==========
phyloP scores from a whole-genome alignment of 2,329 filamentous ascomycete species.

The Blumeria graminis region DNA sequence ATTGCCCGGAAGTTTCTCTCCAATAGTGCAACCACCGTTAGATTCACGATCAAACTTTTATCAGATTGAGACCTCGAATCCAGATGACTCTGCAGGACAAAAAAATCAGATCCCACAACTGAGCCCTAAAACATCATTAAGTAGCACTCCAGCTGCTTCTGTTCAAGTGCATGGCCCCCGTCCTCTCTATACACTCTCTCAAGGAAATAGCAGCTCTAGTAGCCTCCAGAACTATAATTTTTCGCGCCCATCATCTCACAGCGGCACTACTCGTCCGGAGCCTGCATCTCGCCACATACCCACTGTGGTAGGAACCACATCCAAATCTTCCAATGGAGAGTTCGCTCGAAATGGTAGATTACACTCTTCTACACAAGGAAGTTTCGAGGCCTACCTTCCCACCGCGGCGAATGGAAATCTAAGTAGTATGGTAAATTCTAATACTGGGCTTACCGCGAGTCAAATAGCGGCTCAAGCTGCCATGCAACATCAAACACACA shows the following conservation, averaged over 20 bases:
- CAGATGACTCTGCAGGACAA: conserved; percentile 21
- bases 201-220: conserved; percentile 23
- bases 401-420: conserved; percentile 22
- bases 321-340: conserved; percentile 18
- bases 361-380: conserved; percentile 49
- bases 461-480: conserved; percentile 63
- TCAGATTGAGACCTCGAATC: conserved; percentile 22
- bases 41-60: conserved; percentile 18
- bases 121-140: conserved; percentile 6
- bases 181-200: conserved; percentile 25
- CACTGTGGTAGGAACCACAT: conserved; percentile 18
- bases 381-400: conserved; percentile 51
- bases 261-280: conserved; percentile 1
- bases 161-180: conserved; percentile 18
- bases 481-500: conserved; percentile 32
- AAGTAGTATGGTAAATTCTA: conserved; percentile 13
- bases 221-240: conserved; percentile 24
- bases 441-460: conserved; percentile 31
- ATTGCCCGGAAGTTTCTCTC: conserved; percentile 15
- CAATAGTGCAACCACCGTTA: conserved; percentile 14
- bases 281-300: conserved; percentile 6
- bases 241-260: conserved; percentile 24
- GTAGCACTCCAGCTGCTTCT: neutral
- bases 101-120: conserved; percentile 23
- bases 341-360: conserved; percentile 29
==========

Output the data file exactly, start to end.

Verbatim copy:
phyloP scores from a whole-genome alignment of 2,329 filamentous ascomycete species.

The Blumeria graminis region DNA sequence ATTGCCCGGAAGTTTCTCTCCAATAGTGCAACCACCGTTAGATTCACGATCAAACTTTTATCAGATTGAGACCTCGAATCCAGATGACTCTGCAGGACAAAAAAATCAGATCCCACAACTGAGCCCTAAAACATCATTAAGTAGCACTCCAGCTGCTTCTGTTCAAGTGCATGGCCCCCGTCCTCTCTATACACTCTCTCAAGGAAATAGCAGCTCTAGTAGCCTCCAGAACTATAATTTTTCGCGCCCATCATCTCACAGCGGCACTACTCGTCCGGAGCCTGCATCTCGCCACATACCCACTGTGGTAGGAACCACATCCAAATCTTCCAATGGAGAGTTCGCTCGAAATGGTAGATTACACTCTTCTACACAAGGAAGTTTCGAGGCCTACCTTCCCACCGCGGCGAATGGAAATCTAAGTAGTATGGTAAATTCTAATACTGGGCTTACCGCGAGTCAAATAGCGGCTCAAGCTGCCATGCAACATCAAACACACA shows the following conservation, averaged over 20 bases:
- CAGATGACTCTGCAGGACAA: conserved; percentile 21
- bases 201-220: conserved; percentile 23
- bases 401-420: conserved; percentile 22
- bases 321-340: conserved; percentile 18
- bases 361-380: conserved; percentile 49
- bases 461-480: conserved; percentile 63
- TCAGATTGAGACCTCGAATC: conserved; percentile 22
- bases 41-60: conserved; percentile 18
- bases 121-140: conserved; percentile 6
- bases 181-200: conserved; percentile 25
- CACTGTGGTAGGAACCACAT: conserved; percentile 18
- bases 381-400: conserved; percentile 51
- bases 261-280: conserved; percentile 1
- bases 161-180: conserved; percentile 18
- bases 481-500: conserved; percentile 32
- AAGTAGTATGGTAAATTCTA: conserved; percentile 13
- bases 221-240: conserved; percentile 24
- bases 441-460: conserved; percentile 31
- ATTGCCCGGAAGTTTCTCTC: conserved; percentile 15
- CAATAGTGCAACCACCGTTA: conserved; percentile 14
- bases 281-300: conserved; percentile 6
- bases 241-260: conserved; percentile 24
- GTAGCACTCCAGCTGCTTCT: neutral
- bases 101-120: conserved; percentile 23
- bases 341-360: conserved; percentile 29